“We don’t send a message of weakness when we stand up for the rule of law in a world that hungers for more rule of law,” Senator Tim Kaine, Democrat of Virginia and the lead sponsor of the measure, said.

“We need a Congress that will fully inhabit the Article I powers,” Mr. Kaine added, referring to the portion of the Constitution that grants Congress the power to declare war. “That’s what our troops and their families deserve.”

Mr. Kaine drafted the resolution in early January as tensions ratcheted up with Iran after the strike in Baghdad that killed Maj. Gen. Qassim Suleimani, Iran’s most important general. In briefings with Mr. Trump’s national security team, lawmakers on both sides of the aisle, already angry that the administration had not consulted with them before the operation, complained that top officials demeaned and dismissed them in briefings for questioning the president’s strategy.

Both Republicans and Democrats who sponsored the resolution insisted that the measure was not intended to tie Mr. Trump’s hands, but to reassert Congress’s constitutional prerogatives on matters of war. For decades, lawmakers in both parties have ceded those powers with little resistance, deferring to an increasingly assertive executive branch.

Still, Mr. Trump viewed the resolution as a personal affront, and on Wednesday urged Republicans to reject it, framing the measure as a dangerous show of timidity and an attempt by Democrats to “embarrass the Republican Party.”

“We are doing very well with Iran and this is not the time to show weakness,” Mr. Trump wrote on Twitter, adding: “If my hands were tied, Iran would have a field day. Sends a very bad signal.”

The legislation is sure to pass the Democratic-led House, but White House advisers warned in a formal statement of administration policy that Mr. Trump would veto it if it reached his desk. The statement described the measure as “grounded in a faulty premise” because the United States was not currently engaged in any use of force against Iran.

In the Senate, Republicans mirrored Mr. Trump’s language, arguing that the resolution would shackle the president at a potentially perilous time and be viewed by Tehran as a message of weakness.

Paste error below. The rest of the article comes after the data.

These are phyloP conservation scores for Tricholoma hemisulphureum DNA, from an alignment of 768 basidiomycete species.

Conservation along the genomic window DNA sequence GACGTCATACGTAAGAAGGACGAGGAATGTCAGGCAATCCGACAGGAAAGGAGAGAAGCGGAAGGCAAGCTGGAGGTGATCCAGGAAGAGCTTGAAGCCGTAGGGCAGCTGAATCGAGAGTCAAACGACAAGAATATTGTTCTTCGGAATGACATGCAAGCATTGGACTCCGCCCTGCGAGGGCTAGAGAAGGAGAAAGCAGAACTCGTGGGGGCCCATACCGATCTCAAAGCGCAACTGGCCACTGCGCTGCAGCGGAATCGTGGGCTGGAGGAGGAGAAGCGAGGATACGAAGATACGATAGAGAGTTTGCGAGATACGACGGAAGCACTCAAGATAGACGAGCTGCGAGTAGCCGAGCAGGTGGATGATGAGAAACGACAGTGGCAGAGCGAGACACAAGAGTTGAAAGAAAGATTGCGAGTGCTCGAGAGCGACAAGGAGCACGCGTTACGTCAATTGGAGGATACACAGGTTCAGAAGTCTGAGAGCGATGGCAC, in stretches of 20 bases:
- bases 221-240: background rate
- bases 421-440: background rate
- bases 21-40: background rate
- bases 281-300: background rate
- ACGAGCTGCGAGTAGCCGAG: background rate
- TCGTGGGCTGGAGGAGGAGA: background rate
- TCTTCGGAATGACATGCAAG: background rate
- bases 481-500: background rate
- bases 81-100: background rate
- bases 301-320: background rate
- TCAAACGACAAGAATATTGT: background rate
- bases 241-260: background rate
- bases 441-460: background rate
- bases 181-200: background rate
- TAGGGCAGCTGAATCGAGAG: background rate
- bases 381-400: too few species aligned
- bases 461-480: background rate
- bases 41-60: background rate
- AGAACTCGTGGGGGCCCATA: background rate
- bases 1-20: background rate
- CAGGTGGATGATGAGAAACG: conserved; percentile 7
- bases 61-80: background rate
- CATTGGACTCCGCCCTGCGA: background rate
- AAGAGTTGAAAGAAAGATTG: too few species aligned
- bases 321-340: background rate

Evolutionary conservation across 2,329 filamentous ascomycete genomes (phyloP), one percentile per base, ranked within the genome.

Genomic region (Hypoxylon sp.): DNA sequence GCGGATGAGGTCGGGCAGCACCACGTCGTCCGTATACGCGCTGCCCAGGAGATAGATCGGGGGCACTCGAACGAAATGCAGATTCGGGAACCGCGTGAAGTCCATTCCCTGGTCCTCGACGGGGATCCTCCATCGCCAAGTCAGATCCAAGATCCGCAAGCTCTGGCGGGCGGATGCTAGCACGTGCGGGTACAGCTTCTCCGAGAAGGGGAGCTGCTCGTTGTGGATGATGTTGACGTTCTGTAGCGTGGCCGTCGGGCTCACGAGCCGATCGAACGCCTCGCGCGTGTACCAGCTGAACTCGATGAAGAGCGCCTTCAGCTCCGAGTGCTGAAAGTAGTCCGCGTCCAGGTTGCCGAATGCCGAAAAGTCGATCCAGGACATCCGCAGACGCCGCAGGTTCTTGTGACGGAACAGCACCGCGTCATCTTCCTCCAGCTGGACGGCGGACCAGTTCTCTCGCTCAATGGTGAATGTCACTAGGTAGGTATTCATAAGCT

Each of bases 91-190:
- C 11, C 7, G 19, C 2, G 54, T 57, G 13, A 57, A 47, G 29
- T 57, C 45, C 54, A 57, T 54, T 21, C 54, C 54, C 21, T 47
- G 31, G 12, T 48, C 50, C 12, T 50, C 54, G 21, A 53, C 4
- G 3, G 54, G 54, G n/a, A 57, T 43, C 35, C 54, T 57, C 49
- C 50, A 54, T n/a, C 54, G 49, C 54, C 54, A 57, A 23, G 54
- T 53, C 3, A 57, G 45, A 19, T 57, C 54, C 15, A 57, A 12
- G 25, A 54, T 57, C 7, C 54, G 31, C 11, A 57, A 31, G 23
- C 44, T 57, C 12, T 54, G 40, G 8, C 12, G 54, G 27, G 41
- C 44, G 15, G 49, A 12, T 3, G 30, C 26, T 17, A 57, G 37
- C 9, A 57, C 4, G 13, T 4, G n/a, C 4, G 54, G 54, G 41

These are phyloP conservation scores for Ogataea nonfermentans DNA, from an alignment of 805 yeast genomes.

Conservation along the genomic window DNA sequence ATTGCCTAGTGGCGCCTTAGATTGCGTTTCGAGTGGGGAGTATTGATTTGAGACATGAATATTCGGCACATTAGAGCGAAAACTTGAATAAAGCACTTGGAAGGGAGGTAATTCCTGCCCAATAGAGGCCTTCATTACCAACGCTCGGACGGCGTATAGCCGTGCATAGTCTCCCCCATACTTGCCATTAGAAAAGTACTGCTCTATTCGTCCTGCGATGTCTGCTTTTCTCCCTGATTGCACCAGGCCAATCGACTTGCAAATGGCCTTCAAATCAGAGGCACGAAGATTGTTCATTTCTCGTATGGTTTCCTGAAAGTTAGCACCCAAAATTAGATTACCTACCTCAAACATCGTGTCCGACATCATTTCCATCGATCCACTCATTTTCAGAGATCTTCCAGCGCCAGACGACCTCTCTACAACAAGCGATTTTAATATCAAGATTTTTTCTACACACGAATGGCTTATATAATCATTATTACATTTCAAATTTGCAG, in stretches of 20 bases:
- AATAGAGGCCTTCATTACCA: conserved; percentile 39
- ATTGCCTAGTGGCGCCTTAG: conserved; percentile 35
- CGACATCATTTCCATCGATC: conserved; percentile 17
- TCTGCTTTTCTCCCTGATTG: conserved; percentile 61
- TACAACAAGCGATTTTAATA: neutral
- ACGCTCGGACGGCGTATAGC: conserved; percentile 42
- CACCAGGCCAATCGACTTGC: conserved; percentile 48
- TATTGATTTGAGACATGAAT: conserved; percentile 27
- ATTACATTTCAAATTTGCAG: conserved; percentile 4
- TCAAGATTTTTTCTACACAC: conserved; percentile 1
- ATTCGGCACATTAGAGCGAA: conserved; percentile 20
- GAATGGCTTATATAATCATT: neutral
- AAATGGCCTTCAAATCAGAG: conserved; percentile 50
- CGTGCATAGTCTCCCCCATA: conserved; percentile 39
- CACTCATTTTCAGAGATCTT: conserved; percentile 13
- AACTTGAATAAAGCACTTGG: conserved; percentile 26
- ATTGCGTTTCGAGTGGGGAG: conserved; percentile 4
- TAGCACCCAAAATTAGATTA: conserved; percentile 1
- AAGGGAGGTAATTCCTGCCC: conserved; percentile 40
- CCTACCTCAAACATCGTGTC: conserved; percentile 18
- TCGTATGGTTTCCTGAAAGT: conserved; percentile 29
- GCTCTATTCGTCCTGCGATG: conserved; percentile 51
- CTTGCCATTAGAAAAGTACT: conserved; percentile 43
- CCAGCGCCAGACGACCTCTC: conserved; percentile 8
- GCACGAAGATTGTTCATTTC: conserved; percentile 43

“If this passes, the president will never abide by it — no president would,” Senator Lindsey Graham, Republican of South Carolina, said. “I want the Iranians to understand, when it comes to their provocative behavior, all options are on the table.”

But a small group of moderate and libertarian-minded Republicans who were rankled by the administration’s handling of the Suleimani strike supported the measure, insisting that it was both morally and constitutionally necessary.

Senators Mike Lee of Utah and Rand Paul of Kentucky, who have advocated disengaging U.S. troops from prolonged military conflicts abroad, were infuriated by a contentious congressional briefing delivered last month by Mr. Trump’s top national security advisers on the operation. They complained that administration officials had been unwilling to engage in a genuine discussion about a possible military escalation in the Middle East. Previously lukewarm on their support for Mr. Kaine’s resolution, both senators signed on after the briefing.

“They were in the process of telling us that we need to be good little boys and girls and not debate this in public,” Mr. Lee said then, emerging red-faced from the briefing. “I find that absolutely insane. It’s un-American, it’s unconstitutional and it’s wrong.”

The vote was the latest in a series of bids by Congress over the past year to rein in Mr. Trump’s war powers. Last year, Congress cleared a bipartisan measure invoking the War Powers Act that would have cut off American military support for the Saudi-led campaign in Yemen’s civil war, and a separate measure seeking to curtail the president’s war-making powers in Iran ping-ponged between the two chambers, passing the House but not the Senate.

Despite a recognition in both parties that much of the American public is weary of perpetual military conflict, the measures drew only modest support from Republicans, each time falling well short of the two-thirds majority vote necessary to override a veto.

Senator Richard J. Durbin of Illinois, the No. 2 Democrat in the Senate, said that he had voted multiple times to send troops to war — first as a member of the House and then later in the Senate. He described them as “the toughest votes” he ever had to cast, “knowing that in the best of circumstances, that Americans will die.”

“Before you make that decision, you have to think long and hard, and many members of Congress would like to race away from that,” he said. He described the rationale adopted by many lawmakers as: “I’d just rather blame the president if it turns out bad.”

Supporters of the resolution approved Thursday saw a glimmer of hope in the final vote tally. In July, the Senate rejected a similar measure to curtail the president’s war powers related to Iran, with only four Republican senators defecting to support it. Twice as many supported the resolution on Thursday.

“We want to make sure that any military action that needs to be authorized is in fact authorized properly by Congress,” Mr. Lee said. “That doesn’t show weakness; that shows strength.”

Real Estate, and Personal Injury Lawyers. Contact us at: https://westlakelegal.com 

In Bipartisan Bid to Restrain Trump, Senate Passes Iran War Powers Resolution